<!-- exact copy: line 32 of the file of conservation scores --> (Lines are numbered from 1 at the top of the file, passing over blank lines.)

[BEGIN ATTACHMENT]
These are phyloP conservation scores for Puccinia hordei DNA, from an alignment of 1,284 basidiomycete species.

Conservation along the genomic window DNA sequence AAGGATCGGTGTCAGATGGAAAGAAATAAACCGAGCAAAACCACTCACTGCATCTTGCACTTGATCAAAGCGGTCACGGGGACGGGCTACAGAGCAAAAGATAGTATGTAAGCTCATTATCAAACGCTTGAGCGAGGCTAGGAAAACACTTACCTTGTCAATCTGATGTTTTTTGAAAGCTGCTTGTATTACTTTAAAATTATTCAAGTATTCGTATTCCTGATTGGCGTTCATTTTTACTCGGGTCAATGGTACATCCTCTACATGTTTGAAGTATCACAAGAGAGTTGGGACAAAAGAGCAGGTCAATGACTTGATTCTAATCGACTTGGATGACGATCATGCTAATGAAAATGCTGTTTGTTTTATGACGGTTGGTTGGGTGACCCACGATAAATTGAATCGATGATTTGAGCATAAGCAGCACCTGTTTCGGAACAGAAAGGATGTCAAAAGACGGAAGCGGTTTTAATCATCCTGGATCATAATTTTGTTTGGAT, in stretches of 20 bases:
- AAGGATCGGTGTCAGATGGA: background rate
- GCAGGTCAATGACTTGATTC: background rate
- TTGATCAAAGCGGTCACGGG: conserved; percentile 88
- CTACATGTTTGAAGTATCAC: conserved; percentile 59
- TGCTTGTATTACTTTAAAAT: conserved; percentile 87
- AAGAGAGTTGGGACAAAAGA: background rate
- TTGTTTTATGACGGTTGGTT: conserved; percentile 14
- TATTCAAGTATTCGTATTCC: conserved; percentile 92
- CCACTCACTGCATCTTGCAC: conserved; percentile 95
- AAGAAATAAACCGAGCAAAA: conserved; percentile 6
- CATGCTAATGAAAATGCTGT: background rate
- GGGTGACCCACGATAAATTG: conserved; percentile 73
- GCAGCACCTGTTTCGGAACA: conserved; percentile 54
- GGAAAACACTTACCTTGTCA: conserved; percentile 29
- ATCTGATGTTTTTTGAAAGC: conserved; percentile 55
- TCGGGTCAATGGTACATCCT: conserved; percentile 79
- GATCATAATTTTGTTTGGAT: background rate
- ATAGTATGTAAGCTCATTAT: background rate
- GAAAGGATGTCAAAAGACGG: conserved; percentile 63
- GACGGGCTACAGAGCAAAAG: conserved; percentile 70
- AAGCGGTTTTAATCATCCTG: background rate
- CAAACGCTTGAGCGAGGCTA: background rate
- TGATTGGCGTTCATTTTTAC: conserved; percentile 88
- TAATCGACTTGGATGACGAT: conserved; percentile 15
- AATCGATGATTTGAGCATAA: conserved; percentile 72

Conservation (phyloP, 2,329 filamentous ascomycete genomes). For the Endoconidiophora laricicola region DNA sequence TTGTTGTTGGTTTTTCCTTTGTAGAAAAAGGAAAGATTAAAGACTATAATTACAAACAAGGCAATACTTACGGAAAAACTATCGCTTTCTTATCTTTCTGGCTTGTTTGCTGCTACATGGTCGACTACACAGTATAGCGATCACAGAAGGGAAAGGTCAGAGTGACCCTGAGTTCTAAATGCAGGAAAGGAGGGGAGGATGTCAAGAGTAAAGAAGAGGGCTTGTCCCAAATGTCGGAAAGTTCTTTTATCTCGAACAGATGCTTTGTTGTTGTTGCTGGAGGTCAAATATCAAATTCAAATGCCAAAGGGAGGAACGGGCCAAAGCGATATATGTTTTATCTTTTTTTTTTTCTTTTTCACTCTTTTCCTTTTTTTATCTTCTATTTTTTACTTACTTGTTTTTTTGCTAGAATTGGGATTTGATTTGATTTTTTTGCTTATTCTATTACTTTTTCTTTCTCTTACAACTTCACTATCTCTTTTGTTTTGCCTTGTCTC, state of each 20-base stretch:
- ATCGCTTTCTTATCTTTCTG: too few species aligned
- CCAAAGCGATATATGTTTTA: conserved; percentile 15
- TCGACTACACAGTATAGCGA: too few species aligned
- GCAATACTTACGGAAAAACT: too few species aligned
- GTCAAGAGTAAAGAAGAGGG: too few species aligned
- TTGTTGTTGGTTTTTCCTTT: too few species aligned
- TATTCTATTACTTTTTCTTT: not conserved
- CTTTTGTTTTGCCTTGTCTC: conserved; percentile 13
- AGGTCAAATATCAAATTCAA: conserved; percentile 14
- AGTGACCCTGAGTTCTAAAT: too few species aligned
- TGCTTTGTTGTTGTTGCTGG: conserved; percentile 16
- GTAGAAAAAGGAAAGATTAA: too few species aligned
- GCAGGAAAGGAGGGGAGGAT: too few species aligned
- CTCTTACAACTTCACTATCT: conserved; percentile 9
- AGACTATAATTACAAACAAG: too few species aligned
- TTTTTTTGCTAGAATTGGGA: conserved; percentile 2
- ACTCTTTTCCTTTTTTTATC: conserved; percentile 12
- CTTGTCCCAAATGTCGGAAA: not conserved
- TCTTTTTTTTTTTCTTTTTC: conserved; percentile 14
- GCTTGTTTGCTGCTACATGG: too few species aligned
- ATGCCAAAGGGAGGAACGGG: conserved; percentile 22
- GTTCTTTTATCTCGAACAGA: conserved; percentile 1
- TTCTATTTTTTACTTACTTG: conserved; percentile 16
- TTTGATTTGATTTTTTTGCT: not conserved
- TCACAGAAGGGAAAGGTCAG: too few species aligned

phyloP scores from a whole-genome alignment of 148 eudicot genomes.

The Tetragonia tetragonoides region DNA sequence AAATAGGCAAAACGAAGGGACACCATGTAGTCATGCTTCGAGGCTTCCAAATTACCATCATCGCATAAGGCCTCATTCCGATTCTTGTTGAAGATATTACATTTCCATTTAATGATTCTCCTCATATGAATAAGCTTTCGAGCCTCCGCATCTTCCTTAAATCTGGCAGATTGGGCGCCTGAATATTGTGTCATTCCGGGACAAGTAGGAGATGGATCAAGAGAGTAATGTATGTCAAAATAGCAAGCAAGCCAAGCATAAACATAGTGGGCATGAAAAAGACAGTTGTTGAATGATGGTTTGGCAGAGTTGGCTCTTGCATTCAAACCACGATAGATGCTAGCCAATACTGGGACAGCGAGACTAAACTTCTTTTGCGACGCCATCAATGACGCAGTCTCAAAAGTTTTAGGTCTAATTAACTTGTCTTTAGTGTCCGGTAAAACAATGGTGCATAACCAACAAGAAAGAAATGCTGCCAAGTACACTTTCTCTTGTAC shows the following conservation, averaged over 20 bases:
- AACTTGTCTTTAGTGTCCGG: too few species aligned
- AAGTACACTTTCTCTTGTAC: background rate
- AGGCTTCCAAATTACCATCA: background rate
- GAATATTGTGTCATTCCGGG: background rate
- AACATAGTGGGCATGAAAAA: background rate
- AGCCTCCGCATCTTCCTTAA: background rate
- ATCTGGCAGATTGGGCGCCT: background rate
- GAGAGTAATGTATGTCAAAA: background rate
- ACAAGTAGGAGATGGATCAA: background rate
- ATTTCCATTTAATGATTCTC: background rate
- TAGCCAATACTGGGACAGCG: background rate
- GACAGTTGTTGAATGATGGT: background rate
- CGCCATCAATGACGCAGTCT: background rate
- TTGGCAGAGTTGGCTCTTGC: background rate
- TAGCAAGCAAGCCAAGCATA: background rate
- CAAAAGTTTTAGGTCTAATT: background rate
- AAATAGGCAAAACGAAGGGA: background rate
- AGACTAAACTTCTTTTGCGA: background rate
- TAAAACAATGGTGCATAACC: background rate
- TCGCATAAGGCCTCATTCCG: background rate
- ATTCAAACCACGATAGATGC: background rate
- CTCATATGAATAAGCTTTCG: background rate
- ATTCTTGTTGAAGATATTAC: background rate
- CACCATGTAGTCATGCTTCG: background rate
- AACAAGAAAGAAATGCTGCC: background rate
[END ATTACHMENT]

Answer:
- GCAATACTTACGGAAAAACT: too few species aligned